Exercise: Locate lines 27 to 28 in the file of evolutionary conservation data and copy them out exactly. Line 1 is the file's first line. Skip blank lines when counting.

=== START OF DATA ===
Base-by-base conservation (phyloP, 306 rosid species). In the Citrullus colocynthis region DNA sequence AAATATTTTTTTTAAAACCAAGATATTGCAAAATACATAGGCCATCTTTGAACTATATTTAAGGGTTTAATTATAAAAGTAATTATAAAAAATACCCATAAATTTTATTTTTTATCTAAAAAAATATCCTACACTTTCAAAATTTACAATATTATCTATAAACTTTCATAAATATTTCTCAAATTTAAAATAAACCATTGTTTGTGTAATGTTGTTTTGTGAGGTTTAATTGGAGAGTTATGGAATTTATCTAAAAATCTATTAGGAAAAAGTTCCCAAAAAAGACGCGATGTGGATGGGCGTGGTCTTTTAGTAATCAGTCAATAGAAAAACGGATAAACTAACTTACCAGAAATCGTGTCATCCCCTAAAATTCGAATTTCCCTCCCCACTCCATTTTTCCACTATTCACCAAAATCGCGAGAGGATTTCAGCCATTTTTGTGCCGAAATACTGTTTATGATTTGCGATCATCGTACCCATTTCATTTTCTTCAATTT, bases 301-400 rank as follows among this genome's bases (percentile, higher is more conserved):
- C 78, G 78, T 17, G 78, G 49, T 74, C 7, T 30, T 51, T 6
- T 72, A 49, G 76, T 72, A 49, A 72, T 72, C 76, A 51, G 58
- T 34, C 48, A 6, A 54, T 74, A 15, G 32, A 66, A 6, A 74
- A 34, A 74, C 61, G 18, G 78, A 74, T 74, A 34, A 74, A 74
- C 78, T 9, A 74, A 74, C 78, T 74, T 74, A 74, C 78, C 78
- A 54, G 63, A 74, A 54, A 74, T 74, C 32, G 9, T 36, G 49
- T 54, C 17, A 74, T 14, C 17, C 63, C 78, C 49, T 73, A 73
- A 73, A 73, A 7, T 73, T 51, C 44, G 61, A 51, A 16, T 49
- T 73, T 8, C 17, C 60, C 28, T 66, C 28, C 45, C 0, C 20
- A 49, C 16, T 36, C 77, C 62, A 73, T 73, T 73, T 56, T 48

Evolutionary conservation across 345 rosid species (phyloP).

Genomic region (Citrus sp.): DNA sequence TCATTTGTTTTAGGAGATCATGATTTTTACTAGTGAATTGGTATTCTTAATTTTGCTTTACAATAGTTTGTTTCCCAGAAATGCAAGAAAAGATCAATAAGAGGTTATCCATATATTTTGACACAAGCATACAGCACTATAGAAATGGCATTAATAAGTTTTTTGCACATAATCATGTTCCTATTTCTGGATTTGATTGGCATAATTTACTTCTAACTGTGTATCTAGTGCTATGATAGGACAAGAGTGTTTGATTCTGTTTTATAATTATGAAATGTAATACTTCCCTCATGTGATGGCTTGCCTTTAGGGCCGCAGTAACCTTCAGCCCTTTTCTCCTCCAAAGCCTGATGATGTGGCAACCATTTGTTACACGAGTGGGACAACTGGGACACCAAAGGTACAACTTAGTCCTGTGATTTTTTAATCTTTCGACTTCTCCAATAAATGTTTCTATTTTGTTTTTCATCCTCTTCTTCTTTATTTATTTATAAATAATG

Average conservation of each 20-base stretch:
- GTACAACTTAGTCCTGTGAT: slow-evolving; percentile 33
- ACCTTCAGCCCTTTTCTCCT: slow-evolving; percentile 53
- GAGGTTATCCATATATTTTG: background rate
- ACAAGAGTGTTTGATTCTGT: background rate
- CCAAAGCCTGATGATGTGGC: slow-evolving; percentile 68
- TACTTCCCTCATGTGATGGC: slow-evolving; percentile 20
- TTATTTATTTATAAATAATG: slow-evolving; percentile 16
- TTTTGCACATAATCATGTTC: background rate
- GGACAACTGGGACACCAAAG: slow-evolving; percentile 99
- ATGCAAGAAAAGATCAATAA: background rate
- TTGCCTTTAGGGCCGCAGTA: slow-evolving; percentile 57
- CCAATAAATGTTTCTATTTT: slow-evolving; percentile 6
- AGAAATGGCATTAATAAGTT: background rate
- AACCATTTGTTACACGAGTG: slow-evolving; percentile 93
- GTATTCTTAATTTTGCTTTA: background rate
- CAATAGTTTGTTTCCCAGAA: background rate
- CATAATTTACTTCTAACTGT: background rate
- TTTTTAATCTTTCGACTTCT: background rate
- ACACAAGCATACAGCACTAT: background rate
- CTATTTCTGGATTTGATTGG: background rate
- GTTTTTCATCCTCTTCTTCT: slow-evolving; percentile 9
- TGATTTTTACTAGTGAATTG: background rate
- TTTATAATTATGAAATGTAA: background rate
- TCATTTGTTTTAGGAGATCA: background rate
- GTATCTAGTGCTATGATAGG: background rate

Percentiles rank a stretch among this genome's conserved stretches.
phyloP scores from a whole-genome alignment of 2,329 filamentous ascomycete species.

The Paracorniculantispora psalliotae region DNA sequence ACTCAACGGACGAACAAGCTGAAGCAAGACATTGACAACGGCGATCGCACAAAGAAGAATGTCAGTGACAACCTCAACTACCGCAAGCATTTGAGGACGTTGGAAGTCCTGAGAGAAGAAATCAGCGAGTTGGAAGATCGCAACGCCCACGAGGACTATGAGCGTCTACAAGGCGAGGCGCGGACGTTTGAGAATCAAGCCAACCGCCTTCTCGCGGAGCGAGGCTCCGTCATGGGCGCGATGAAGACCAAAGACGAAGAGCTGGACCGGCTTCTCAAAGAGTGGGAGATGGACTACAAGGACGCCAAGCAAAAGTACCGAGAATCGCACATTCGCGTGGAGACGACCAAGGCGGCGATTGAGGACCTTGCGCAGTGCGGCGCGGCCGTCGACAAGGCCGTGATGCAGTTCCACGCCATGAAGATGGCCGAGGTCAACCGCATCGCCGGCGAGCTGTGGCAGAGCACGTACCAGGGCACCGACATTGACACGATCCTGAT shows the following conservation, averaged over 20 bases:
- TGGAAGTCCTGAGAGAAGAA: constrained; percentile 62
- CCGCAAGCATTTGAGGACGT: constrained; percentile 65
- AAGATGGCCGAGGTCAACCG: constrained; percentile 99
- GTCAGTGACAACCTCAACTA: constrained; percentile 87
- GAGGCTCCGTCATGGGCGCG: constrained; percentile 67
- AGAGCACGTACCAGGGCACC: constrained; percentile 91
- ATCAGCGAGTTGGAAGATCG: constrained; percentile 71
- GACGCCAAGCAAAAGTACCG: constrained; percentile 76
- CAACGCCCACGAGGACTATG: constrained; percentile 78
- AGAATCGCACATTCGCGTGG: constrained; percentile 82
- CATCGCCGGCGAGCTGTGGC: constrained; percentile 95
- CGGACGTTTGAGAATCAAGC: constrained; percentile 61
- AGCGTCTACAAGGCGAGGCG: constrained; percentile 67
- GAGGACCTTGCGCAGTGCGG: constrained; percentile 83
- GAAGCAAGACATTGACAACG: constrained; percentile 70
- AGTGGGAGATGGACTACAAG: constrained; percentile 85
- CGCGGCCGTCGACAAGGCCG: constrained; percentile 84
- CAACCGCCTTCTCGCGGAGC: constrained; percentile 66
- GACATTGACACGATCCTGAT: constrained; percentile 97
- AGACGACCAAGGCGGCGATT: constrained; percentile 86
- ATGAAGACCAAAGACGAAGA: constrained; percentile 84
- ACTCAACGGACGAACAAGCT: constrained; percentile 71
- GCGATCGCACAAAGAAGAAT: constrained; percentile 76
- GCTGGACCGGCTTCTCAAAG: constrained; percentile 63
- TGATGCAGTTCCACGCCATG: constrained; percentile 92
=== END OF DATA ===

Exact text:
- AGAAATGGCATTAATAAGTT: background rate
- AACCATTTGTTACACGAGTG: slow-evolving; percentile 93